Sunday, October 21, 2012

Teaching Experience-based Reading: How to Resurrect a "Dead Frog"

A few years ago I was on the phone with one of the authors, Junot Diaz, who we have come to CITYterm to explore with students the idea of what it means to "author your own learning" in the context of writing and creativity. The students have read something the author has written, but there is no lecture or presentation; it is just students and the author asking each other questions. The trick is to get the students to have a experience-based relationship with the author's work, and "dead frogging" it--no matter how sophisticated or literary--doesn't get you very far with these authors. The reason is that they didn't write the book so that a bunch of high school teachers and students could analyze their work. However, given the way most of us were taught to teach literature, you wouldn't know that was the case walking into our classes.

On this particular occasion I was asking Junot whether he had finished the piece that he was working on. We had read Oscar Wao as a novella, but Junot had realized that it was really a full novel, and he was engaged in the painstaking process of making that happen.

He replied, "Oh, yes I am just about done. All I have to do is go back and put in the symbols."

This is Junot's way of giving me a hard time about teaching literature--so I found it hysterically funny. But if you tell that story to students, most of them will look at you quizzically as if to say, "Really? That is how they (authors) do it?" But his comment does not surprise most of them. And the fact that it does not is a  damning indicator that we do not teach literature the way authors write it. In fact, we invert the process. We talk about "author's intention," but we do it so that we can do literary-critical analysis on the text.

We do not teach literature in a way that allows students to understand what a story is saying to its author as well as its reader. We teach students how to perform sophisticated, incisive dissections on literary bodies that increasingly come to be seen as cadavers. We teach them how to perform operations on  a text. What I am wondering is whether we are so busy teaching them how to "talk" to a story - that we don't teach them how to "listen" to it. 

The other night another of our authors, Lee Stringer, and I tried an experiment with an activity that was based almost entirely on deep listening. He had students pick a word, and then after a brief introduction to the assignment had them write continuously for twelve minutes without taking the pen up from the paper. Then, he had people read what they had written while the listeners closed their eyes and, after the person was done, they called out specific words that had a deep impact on them when they had heard them. After that we spent some time with the author figuring out what the piece was about.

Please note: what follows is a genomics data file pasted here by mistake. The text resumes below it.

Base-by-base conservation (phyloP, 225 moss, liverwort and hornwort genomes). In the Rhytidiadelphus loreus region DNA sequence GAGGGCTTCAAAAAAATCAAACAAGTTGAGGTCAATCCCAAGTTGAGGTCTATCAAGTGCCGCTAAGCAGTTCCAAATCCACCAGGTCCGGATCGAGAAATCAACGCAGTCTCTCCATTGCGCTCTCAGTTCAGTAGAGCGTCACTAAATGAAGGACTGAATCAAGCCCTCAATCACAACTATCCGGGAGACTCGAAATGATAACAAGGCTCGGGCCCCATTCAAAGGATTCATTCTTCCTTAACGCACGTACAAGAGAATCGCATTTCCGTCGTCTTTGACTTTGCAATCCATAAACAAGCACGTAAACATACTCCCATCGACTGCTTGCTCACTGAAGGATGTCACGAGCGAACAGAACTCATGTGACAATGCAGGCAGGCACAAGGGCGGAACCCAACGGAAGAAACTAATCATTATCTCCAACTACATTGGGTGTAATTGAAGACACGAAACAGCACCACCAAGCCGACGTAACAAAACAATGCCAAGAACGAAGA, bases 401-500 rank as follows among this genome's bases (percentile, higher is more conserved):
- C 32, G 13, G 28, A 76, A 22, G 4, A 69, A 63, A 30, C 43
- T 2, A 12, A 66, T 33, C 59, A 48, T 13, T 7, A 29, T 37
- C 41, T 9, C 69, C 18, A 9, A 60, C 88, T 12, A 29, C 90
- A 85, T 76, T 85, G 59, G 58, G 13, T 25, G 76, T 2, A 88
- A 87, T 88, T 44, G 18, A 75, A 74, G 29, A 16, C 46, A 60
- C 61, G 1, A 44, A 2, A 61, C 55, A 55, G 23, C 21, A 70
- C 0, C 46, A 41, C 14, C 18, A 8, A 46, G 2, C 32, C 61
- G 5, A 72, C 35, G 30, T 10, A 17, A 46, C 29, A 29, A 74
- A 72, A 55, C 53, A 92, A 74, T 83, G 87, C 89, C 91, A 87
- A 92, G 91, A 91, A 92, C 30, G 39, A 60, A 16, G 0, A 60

The trick is that the student/author realizes that they don't control the piece they wrote--twelve minutes is too long a time for the unconscious not to make its appearance. What the result of our experiment was that the group of thirty started to talk about the written text itself as though it were a living thing. And the student/author was right at the center because they wanted to know what it was about too--even though they had written it!

Vivian Gornick talks about this division by separating a text into the situation:  the context or circumstance, sometimes the plot or setting, or major characters -- and the story:  "the emotional experience that preoccupies the writer; the insight, the wisdom, the thing one has come to say." The situation you can analyze; the story requires intense and deep listening.

Literary criticism certainly has a place as a technique of reading, but deep listening will get the reader to the place where they can resurrect any "dead frogs" they might have created by performing those more detached operations.

Early that day in class we had explored James Baldwin's short story "Sonny's Blues." As I read this story, I think it gives us some clues about what really listening feels like. In the final  scene of the story the analytic, mathematics teacher/narrator describes Sonny playing with Creole's band, "And his triumph, when he triumphs, is ours. I just watched Sonny's face. His face was troubled, he was working hard, but he wasn't with it. And I had the feeling that, in a way, everyone on the bandstand was waiting for hm, both waiting for him and pushing him along. But as I began to watch Creole, I realized it was Creole who held them all back. He had them on short rein.

Up there, keeping beat with his whole body, wailing on the fiddle, with his eyes half closed, he was listening to everything, but he was listening to Sonny. He was having a dialogue with Sonny. He wanted Sonny to leave the shoreline and strike out for deep water. He was Sonny's witness that deep water and drowning were not the same thing--he had been there, and he knew. And he wanted Sonny to know. He was waiting for Sonny to do things on the keys which would let Creole know that Sonny was in the water."

The great thing about the Lee Stringer evening writing was that we began to sound like Creole and Sonny's band. We were really listening to each other and, in some cases, we were learning that deep water is not drowning. 

Thursday, October 18, 2012

The Problem with the Way We Teach Reading: "Dead Frogging" The Great Gatsby